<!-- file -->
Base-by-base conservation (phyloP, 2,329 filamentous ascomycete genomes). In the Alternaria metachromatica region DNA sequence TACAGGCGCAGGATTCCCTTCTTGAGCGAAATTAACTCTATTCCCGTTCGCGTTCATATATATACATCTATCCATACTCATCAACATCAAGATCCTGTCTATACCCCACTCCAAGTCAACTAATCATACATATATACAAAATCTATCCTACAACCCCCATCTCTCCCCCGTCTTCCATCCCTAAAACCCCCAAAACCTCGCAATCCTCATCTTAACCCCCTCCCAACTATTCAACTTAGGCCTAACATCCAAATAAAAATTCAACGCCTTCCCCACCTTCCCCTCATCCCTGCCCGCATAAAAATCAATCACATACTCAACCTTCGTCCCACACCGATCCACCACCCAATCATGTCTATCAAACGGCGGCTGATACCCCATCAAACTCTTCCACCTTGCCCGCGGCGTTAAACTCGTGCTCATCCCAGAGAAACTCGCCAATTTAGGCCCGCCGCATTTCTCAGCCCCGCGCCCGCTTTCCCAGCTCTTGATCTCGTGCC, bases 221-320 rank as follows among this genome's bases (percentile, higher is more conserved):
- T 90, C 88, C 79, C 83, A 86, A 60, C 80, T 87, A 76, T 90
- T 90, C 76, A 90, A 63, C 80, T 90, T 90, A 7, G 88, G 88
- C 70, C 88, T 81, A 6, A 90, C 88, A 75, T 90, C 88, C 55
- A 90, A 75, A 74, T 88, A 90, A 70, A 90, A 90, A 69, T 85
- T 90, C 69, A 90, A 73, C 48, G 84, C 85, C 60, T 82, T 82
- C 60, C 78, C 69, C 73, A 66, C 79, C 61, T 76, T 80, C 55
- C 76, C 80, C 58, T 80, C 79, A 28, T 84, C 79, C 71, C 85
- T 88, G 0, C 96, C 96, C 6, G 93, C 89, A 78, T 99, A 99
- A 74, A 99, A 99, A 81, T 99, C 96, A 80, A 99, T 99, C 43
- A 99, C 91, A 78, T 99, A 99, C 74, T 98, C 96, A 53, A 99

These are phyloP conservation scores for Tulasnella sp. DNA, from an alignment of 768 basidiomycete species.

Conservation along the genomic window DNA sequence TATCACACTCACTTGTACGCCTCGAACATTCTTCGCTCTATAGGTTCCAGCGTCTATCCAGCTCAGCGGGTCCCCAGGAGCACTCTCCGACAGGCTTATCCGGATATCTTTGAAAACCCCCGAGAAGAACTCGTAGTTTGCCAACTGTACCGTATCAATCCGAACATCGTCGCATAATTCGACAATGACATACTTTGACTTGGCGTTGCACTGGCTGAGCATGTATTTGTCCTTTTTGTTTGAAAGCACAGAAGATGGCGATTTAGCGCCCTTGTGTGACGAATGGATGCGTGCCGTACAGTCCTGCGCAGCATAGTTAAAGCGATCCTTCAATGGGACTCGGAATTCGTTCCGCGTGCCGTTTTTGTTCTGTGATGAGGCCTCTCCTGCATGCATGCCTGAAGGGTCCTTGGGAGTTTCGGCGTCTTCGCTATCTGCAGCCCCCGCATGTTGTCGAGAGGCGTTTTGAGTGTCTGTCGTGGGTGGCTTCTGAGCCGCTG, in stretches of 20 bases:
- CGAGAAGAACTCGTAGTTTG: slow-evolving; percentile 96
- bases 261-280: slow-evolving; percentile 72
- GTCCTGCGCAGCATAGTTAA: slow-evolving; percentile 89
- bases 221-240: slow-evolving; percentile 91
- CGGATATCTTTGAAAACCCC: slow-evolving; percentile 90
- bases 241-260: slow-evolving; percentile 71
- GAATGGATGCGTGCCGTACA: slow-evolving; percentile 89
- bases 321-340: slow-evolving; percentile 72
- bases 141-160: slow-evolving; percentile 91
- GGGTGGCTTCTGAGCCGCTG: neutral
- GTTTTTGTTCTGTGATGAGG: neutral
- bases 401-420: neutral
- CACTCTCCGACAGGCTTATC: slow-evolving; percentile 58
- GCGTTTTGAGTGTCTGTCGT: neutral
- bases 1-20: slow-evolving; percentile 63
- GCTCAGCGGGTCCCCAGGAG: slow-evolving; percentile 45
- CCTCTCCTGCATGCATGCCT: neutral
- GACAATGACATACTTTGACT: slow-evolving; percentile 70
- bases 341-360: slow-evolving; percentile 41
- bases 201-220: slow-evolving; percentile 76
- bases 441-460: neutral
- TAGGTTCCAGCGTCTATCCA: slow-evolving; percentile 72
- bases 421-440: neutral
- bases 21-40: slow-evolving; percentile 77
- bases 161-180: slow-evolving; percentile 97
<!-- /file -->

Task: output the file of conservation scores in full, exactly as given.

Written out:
Base-by-base conservation (phyloP, 2,329 filamentous ascomycete genomes). In the Alternaria metachromatica region DNA sequence TACAGGCGCAGGATTCCCTTCTTGAGCGAAATTAACTCTATTCCCGTTCGCGTTCATATATATACATCTATCCATACTCATCAACATCAAGATCCTGTCTATACCCCACTCCAAGTCAACTAATCATACATATATACAAAATCTATCCTACAACCCCCATCTCTCCCCCGTCTTCCATCCCTAAAACCCCCAAAACCTCGCAATCCTCATCTTAACCCCCTCCCAACTATTCAACTTAGGCCTAACATCCAAATAAAAATTCAACGCCTTCCCCACCTTCCCCTCATCCCTGCCCGCATAAAAATCAATCACATACTCAACCTTCGTCCCACACCGATCCACCACCCAATCATGTCTATCAAACGGCGGCTGATACCCCATCAAACTCTTCCACCTTGCCCGCGGCGTTAAACTCGTGCTCATCCCAGAGAAACTCGCCAATTTAGGCCCGCCGCATTTCTCAGCCCCGCGCCCGCTTTCCCAGCTCTTGATCTCGTGCC, bases 221-320 rank as follows among this genome's bases (percentile, higher is more conserved):
- T 90, C 88, C 79, C 83, A 86, A 60, C 80, T 87, A 76, T 90
- T 90, C 76, A 90, A 63, C 80, T 90, T 90, A 7, G 88, G 88
- C 70, C 88, T 81, A 6, A 90, C 88, A 75, T 90, C 88, C 55
- A 90, A 75, A 74, T 88, A 90, A 70, A 90, A 90, A 69, T 85
- T 90, C 69, A 90, A 73, C 48, G 84, C 85, C 60, T 82, T 82
- C 60, C 78, C 69, C 73, A 66, C 79, C 61, T 76, T 80, C 55
- C 76, C 80, C 58, T 80, C 79, A 28, T 84, C 79, C 71, C 85
- T 88, G 0, C 96, C 96, C 6, G 93, C 89, A 78, T 99, A 99
- A 74, A 99, A 99, A 81, T 99, C 96, A 80, A 99, T 99, C 43
- A 99, C 91, A 78, T 99, A 99, C 74, T 98, C 96, A 53, A 99

These are phyloP conservation scores for Tulasnella sp. DNA, from an alignment of 768 basidiomycete species.

Conservation along the genomic window DNA sequence TATCACACTCACTTGTACGCCTCGAACATTCTTCGCTCTATAGGTTCCAGCGTCTATCCAGCTCAGCGGGTCCCCAGGAGCACTCTCCGACAGGCTTATCCGGATATCTTTGAAAACCCCCGAGAAGAACTCGTAGTTTGCCAACTGTACCGTATCAATCCGAACATCGTCGCATAATTCGACAATGACATACTTTGACTTGGCGTTGCACTGGCTGAGCATGTATTTGTCCTTTTTGTTTGAAAGCACAGAAGATGGCGATTTAGCGCCCTTGTGTGACGAATGGATGCGTGCCGTACAGTCCTGCGCAGCATAGTTAAAGCGATCCTTCAATGGGACTCGGAATTCGTTCCGCGTGCCGTTTTTGTTCTGTGATGAGGCCTCTCCTGCATGCATGCCTGAAGGGTCCTTGGGAGTTTCGGCGTCTTCGCTATCTGCAGCCCCCGCATGTTGTCGAGAGGCGTTTTGAGTGTCTGTCGTGGGTGGCTTCTGAGCCGCTG, in stretches of 20 bases:
- CGAGAAGAACTCGTAGTTTG: slow-evolving; percentile 96
- bases 261-280: slow-evolving; percentile 72
- GTCCTGCGCAGCATAGTTAA: slow-evolving; percentile 89
- bases 221-240: slow-evolving; percentile 91
- CGGATATCTTTGAAAACCCC: slow-evolving; percentile 90
- bases 241-260: slow-evolving; percentile 71
- GAATGGATGCGTGCCGTACA: slow-evolving; percentile 89
- bases 321-340: slow-evolving; percentile 72
- bases 141-160: slow-evolving; percentile 91
- GGGTGGCTTCTGAGCCGCTG: neutral
- GTTTTTGTTCTGTGATGAGG: neutral
- bases 401-420: neutral
- CACTCTCCGACAGGCTTATC: slow-evolving; percentile 58
- GCGTTTTGAGTGTCTGTCGT: neutral
- bases 1-20: slow-evolving; percentile 63
- GCTCAGCGGGTCCCCAGGAG: slow-evolving; percentile 45
- CCTCTCCTGCATGCATGCCT: neutral
- GACAATGACATACTTTGACT: slow-evolving; percentile 70
- bases 341-360: slow-evolving; percentile 41
- bases 201-220: slow-evolving; percentile 76
- bases 441-460: neutral
- TAGGTTCCAGCGTCTATCCA: slow-evolving; percentile 72
- bases 421-440: neutral
- bases 21-40: slow-evolving; percentile 77
- bases 161-180: slow-evolving; percentile 97